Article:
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chapter one
chapter two
chapter three
chapter four
chapter five
chapter six
chapter seven
chapter eight
chapter nine

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The Great Gatsby Guide

chapter two

Nick and Tom are traveling together to the city by train. When they get to the valley of ashes, Tom insists on taking Nick to meet his mistress, Myrtle. Nick has no interest in meeting her, but goes anyway. When they get to the garage, George Wilson greets them. George and his wife, Myrtle, live above the service garage that they own. George inquires as to when Tom will be bringing in his car to sell. Tom has no real intention of selling George the car, but uses this as a device to visit Myrtle. Tom treats George with contempt. Myrtle is introduced and shown to be a woman who is very concerned with outward appearances. She is also looking to escape into the world of the upper class.

Nick, despite wanting to go off on his own, spends the day with Tom and Myrtle. On the way to the apartment that Tom keeps for Myrtle, Tom buys her a dog. They proceed to spend the rest of the evening in the apartment. A few friends are called, and a small party is started. Myrtle's sister, Catherine, is there. Nick becomes drunk for the second time in his life. One of the guests tells Nick that he was at a party at Gatsby’s house. Around midnight, Tom and Myrtle start to quarrel. Tom insists that she have no right to speak his wife’s name. Myrtle disagrees and repeat’s Daisy’s name several times until Tom strikes her, breaking her nose. One suspects that Tom does so not to defend Daisy’s honor, but simply to showcase his brutality and hypocrisy. This action also foreshadows what will happen later to Gatsby as he tries to cross Tom. This brings the party to a close. Nick leaves and catches a train home.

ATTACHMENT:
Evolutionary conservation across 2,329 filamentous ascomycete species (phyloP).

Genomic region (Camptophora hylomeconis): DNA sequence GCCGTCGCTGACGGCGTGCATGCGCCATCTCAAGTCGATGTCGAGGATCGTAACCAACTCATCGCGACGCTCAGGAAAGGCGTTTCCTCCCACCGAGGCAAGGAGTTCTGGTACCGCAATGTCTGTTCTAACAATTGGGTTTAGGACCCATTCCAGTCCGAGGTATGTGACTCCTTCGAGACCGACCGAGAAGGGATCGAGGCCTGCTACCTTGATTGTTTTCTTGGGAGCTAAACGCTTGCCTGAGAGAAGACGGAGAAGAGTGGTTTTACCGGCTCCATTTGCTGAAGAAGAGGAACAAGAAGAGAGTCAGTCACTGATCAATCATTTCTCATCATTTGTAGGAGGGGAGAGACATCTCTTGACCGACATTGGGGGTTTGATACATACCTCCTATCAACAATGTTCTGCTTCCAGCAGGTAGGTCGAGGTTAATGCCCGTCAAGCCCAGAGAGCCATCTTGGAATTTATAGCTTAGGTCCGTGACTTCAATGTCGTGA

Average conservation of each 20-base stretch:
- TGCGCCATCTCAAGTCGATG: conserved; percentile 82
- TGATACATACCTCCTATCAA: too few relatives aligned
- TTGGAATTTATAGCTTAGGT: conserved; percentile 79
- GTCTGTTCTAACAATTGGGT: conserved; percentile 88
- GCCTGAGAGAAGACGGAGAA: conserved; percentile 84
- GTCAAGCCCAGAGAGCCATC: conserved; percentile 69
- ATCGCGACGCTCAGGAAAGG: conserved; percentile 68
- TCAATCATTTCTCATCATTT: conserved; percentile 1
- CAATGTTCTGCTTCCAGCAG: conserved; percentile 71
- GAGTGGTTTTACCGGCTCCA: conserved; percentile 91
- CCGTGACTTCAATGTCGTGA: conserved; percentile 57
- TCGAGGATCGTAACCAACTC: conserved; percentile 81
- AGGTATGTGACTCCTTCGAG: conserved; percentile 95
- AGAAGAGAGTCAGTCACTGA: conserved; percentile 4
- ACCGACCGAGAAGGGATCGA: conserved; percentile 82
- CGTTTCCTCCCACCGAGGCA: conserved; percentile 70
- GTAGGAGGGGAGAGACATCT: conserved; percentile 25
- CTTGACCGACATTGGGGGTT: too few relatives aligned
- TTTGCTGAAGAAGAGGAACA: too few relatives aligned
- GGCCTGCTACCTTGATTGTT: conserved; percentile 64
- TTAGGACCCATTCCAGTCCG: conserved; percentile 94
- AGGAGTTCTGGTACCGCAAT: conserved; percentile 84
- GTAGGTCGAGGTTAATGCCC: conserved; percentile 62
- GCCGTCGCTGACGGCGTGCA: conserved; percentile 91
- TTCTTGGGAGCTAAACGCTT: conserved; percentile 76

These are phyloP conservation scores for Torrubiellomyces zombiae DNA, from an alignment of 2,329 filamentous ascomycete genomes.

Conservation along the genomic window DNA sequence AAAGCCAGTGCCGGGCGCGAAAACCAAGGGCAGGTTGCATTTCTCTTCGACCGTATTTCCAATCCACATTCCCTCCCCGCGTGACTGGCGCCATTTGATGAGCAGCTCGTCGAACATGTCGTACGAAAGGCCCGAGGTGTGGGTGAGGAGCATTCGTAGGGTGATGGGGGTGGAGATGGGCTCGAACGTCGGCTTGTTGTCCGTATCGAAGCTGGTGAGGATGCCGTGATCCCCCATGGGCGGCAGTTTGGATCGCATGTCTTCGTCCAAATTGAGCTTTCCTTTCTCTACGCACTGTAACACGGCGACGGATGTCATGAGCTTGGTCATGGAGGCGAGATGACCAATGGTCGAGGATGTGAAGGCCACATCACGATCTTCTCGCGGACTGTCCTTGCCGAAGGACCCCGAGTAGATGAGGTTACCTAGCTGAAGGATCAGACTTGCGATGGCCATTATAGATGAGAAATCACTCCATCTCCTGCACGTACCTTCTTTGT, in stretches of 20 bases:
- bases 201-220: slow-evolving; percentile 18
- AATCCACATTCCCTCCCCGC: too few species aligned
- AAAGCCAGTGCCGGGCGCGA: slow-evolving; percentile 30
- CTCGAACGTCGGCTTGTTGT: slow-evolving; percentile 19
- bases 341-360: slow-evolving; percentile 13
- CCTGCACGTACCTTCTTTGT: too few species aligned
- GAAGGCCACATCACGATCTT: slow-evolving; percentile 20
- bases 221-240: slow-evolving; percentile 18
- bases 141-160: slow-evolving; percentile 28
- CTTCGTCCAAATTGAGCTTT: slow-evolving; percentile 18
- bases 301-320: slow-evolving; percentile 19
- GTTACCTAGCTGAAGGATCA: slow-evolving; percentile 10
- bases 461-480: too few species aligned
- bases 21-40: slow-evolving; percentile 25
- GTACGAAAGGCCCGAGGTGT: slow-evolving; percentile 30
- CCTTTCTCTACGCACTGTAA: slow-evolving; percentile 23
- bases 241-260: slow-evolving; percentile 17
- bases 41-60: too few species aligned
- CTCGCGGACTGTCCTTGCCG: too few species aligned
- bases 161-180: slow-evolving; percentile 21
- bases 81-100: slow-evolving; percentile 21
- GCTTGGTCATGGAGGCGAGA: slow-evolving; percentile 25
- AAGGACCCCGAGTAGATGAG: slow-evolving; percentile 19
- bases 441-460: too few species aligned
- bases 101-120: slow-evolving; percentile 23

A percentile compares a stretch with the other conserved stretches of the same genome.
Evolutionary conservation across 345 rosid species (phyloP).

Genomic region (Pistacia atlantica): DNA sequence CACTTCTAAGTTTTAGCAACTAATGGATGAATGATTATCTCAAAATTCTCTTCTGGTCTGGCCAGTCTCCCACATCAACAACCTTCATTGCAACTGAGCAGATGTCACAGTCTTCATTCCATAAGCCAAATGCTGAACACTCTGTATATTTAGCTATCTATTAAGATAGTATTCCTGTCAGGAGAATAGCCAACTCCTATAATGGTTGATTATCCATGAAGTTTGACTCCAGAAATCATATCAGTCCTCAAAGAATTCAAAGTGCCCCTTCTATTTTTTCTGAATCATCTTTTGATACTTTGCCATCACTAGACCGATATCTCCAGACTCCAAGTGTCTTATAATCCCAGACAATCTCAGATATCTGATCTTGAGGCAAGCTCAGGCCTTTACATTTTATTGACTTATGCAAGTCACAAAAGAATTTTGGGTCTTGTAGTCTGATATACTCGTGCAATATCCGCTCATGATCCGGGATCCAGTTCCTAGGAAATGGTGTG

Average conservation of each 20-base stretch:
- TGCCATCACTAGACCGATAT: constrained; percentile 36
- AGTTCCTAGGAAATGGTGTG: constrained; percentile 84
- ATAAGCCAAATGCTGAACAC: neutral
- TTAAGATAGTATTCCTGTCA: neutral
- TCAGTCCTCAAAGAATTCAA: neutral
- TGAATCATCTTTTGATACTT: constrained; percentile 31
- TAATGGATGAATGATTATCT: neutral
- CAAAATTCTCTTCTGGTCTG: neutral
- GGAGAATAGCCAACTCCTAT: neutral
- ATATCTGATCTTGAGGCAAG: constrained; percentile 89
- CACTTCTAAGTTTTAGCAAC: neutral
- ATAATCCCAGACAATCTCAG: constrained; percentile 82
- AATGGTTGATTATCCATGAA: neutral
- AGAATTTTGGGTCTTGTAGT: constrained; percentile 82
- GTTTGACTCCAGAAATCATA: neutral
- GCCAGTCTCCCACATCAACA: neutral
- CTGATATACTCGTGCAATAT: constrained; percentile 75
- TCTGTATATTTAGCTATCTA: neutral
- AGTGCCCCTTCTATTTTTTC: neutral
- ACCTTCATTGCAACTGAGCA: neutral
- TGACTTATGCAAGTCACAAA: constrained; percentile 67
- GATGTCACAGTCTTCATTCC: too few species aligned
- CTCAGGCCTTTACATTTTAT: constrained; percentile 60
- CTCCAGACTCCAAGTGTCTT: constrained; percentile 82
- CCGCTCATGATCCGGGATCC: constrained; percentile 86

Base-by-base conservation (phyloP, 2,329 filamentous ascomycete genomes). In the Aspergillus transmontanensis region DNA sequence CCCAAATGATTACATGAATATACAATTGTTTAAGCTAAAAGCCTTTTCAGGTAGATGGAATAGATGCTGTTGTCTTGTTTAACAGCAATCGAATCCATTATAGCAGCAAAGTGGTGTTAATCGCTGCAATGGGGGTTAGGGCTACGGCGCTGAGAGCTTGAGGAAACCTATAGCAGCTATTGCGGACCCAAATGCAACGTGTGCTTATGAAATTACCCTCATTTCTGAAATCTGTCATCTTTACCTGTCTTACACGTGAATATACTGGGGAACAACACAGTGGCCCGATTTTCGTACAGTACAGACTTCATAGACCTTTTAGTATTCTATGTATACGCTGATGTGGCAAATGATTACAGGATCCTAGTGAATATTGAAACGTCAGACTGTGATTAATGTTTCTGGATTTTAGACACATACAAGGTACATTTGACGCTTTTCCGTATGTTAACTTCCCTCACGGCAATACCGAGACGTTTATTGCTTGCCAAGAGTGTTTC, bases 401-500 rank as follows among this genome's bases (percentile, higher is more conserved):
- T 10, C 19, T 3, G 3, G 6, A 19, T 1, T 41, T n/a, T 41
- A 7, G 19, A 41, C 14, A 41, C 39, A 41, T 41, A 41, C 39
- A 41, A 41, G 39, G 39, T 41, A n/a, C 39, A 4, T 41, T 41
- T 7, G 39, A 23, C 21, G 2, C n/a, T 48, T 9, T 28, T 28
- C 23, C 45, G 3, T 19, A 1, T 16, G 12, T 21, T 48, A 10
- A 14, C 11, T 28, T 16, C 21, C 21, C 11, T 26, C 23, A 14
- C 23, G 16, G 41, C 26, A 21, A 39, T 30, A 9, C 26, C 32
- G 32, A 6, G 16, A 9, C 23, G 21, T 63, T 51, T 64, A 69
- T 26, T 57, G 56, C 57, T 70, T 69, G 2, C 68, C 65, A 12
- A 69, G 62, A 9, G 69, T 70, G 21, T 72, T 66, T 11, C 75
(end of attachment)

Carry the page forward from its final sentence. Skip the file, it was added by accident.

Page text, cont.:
Nick is surprised at how openly Tom displays his mistress.

This chapter introduces us to the valley of ashes. This valley represents the modern world. The poor populate the area; those who might be seen as the victims of the upper class people, who live in the Eggs and New York City. This valley is the dumping ground of the city's ashes, just as its inhabitants are dumped upon by the rich. This is a heavily polluted and industrialized wasteland. It has been polluted and poisoned by the waste that is produced by the modern world in the manufacture of wealth. It represents the spiritual desolation of modern society. It is the “foul dustEof the valley of ashes that eventually destroys Gatsby’s dream.

Overlooking the valley of ashes are the gigantic eyes of Doctor T J. Eckleburg. The eyes are all that remains of an old billboard put up by an oculist to make money. George Wilson identifies the eyes with God. The eyes are sightless and unblinking as they overlook an area that is being destroyed by man. The creator of the billboard has either forgotten or abandoned it, suggesting a God who no longer looks down upon or cares for the people of this valley.